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Well, Thanksgiving has come and gone for another year here in the U.S., and that means the holiday season is thick upon us once again. We *could* buckle down and get working on all those holiday shopping lists, but it's not difficult to think of countless ideas that would be a whole lot more fun. Take a good, old-fashioned debate, for example -- about operating systems, no less! Thank goodness for the team over at Slashdot, because that's just the conversation that's been raging there recently, to the tune of almost 2,000 comments.
I use Windows mostly to run some softwares which can only be run in Windows even though I used to run it only for games :) It just really hard to find a replacement for legacy programs which you can't part with.
Apart from that I run Fedora for my own PC and Ubuntu for my work one.
My main business computers all use Ubuntu 10.04.
I also use Windows Vista which I don't prefer, but it works when I turn it on, it's annoying but dependable, it has the software I need, and it came installed on as a new computer so it worked right away. (I'm a techie so I've got Vista tuned and working about as well as it can.)
I've used various Linux distros since 2006. I would categorize them generally as buggy and incomplete--they work but the software I need isn't always available and probably never will be. (Try QuickBooks) I also sometimes run into awful upgrade issues, boot loaders that won't work nicely with multiple installs, intermittent wifi or networking, etc., etc. Long term bugs just don't seem to get fixed either.
My Ubuntu 10.04 works about as well as I could expect and I can run my business with it. The next LTS in April, 2012 is probably going to be unacceptable as a replacement. I feel it's a bad regression from the 10.04 because of the massive changes to the desktop and a likely crowd of new usability bugs. So I'll be back to all Windows computers probably. Ugh!!
Linux Mint (my favorite distro), as well as other distros, may not have the most software, but what it does, it does well. Windows on the other hand makes you pay a lot for Microsoft Office, it doesn't want to support free codecs and formats (out of the box), if I leave my computer alone for too long it decides to restart itself for the purpose of updating, etc. Windows may have the best software, but the way it works just angers me.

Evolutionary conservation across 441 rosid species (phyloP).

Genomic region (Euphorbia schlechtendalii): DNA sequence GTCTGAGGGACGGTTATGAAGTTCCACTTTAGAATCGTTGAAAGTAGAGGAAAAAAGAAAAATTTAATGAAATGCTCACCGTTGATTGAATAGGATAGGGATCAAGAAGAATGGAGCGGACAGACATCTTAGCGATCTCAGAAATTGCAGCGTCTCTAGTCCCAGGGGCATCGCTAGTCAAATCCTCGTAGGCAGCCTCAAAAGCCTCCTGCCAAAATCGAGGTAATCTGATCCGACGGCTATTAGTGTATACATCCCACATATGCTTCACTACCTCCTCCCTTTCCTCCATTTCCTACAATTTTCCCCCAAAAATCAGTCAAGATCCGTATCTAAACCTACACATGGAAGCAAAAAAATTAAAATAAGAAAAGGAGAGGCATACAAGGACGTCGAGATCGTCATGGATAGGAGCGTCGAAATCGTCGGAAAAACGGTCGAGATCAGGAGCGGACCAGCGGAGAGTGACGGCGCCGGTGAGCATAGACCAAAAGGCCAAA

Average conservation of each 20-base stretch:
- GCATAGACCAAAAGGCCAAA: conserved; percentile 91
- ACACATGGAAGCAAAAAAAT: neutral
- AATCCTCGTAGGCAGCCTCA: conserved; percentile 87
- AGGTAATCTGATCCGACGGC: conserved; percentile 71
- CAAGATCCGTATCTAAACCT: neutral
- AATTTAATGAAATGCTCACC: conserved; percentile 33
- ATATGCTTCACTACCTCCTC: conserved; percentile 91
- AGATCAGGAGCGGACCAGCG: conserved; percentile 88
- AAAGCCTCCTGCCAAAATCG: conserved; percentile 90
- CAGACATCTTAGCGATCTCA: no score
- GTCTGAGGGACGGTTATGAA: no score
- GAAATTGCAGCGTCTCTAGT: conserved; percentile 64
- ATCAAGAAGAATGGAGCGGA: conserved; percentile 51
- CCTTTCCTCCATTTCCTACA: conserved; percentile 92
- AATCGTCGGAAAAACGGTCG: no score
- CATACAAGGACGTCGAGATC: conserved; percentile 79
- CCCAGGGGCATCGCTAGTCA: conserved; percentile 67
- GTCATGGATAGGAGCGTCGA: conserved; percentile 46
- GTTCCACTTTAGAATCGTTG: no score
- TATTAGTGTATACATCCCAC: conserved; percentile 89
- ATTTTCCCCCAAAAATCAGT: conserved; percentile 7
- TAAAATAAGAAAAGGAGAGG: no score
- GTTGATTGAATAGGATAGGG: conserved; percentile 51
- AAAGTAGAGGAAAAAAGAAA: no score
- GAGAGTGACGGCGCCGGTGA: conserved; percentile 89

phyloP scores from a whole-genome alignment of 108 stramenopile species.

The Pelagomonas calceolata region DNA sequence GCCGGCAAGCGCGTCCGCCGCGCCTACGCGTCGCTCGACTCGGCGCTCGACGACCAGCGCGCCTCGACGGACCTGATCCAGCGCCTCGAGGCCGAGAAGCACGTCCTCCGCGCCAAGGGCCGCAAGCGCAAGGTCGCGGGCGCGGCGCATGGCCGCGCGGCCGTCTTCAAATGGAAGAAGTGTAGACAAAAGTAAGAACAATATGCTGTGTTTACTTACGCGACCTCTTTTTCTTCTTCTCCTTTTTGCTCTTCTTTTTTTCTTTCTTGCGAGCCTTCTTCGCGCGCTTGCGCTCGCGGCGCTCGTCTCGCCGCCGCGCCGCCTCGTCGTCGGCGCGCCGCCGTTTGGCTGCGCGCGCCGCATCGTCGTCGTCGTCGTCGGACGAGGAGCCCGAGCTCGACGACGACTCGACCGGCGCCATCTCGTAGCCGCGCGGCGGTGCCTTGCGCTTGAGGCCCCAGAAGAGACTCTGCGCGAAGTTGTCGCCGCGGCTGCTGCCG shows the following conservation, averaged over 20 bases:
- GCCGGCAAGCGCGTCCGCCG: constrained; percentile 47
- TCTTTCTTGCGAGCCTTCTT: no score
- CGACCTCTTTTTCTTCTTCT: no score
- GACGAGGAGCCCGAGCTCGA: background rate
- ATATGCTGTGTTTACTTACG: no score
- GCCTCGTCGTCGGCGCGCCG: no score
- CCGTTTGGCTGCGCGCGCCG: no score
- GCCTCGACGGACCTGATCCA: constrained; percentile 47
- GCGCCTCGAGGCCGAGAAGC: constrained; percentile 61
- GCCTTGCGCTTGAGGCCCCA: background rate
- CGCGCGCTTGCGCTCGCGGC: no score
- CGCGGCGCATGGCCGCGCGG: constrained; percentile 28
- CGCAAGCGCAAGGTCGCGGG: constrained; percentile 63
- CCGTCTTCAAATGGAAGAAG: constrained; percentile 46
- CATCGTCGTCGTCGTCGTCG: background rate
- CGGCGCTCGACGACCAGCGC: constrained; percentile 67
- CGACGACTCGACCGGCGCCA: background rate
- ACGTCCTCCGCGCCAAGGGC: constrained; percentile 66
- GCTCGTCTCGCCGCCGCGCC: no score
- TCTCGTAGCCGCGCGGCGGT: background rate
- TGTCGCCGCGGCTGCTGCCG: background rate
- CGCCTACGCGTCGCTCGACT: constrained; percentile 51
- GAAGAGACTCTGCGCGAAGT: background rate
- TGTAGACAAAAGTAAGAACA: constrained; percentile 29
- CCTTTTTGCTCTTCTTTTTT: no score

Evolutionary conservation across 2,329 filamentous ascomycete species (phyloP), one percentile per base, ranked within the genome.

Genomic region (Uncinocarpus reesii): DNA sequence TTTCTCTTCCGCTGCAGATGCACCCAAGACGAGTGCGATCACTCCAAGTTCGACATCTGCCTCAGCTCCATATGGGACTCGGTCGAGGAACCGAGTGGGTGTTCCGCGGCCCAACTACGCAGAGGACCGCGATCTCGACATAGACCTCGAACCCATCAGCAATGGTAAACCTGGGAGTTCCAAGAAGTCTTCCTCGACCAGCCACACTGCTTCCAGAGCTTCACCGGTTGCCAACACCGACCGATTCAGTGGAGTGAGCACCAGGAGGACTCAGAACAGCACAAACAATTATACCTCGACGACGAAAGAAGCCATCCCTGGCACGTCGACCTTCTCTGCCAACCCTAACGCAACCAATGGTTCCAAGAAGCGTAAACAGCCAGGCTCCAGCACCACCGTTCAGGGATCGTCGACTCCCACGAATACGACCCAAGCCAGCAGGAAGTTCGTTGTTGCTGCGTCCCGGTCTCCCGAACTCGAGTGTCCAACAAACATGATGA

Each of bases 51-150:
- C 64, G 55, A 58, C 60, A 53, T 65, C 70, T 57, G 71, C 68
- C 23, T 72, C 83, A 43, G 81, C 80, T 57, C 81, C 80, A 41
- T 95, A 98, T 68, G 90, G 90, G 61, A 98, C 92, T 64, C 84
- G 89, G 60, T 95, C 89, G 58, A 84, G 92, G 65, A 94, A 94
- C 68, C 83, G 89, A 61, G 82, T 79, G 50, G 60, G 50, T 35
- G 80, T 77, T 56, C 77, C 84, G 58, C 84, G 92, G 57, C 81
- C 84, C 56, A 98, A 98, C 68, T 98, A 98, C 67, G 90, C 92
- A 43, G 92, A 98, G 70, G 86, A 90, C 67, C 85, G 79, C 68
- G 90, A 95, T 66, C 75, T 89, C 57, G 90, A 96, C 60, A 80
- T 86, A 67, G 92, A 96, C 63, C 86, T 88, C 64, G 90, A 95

Is trivial to fix. Reboot? That is one click under Windows update or even better just download the free WSUSOffline and then update when YOU feel like it. MS Office? Nobody forces you to use it, there are nearly a dozen alternatives, several free. Codecs? If you are on XP use Klite, on Windows 7 use Windows 7 Codec pack, which even works in DVD Maker so you can drag and drop any format you wish. I hear they have a Windows Vista codec pack as well, but after the beta I avoided Vista so not sure there.
In fact pretty much any problem you have with Windows can be fixed simply and cheaply if not free. you don't even need to use the Windows DE if you don't want to, there is AstonShell which will make Windows look like anything you want from OSX to Android to even KDE.
Sadly the Linux problems I have found NO quick, easy, or relatively painless solution for. as I said above try my "is it safe?" test and see what would happen to my customers. They are not gonna pay for 5 year support contracts and I am sure not giving away free lifetime support. I have several XP builds in the field going on a decade, that is THREE service packs and probably another 3k or so fixes on top of that and NO broken drivers.
But of course the drivers are just a symptom of a larger problem and that is the fact that EVERYTHING in Linux is in a constant state of flux, from the kernel on up. While some might like that to me it screams alpha build and not something I'd want to hand my customers. And before someone trots out the LTEs I'd point out that the LTEs are 1.-Anything but LTEs since you are looking at 3 years IIRC on the desktop, most Windows get a minimum of 8, and 2.- LTEs in linux land often equals "old and unsupported" because everything requires Kernel Y and you have kernel X.
If you want the masses, the driver support, being able to buy any device in any shop and have it "just work" then you have to accept the fact that YOU have to change, not them. Expecting the world to embrace bash and hunting forums to fixes is frankly delusional. they want simple, easy, clicky clicky and no driver breakage. While Linux has made strides it is sadly still a far way away from that goal, and I honestly don't know if it will ever get to the point it can stand next to OSX and Windows in the polish dept.
I won't deny the multiple annoyances (reboots, yukky stuff with an anti-virus client, Java, Flash, etc.) that come with the Windows environment. In that environment I use LibreOffice so I don't have to pay $$ for Microsoft's equivalent. When I use it, I turn on the Vista computer and come back 15 minutes later to see if I can "borrow" the machine to get some work done.
Thanks for the tip about Linux Mint. I actually have the version 10 on a separate IDE HDD and it works very well. I think it's based on Ubuntu 10.04 so that makes a good fit for me.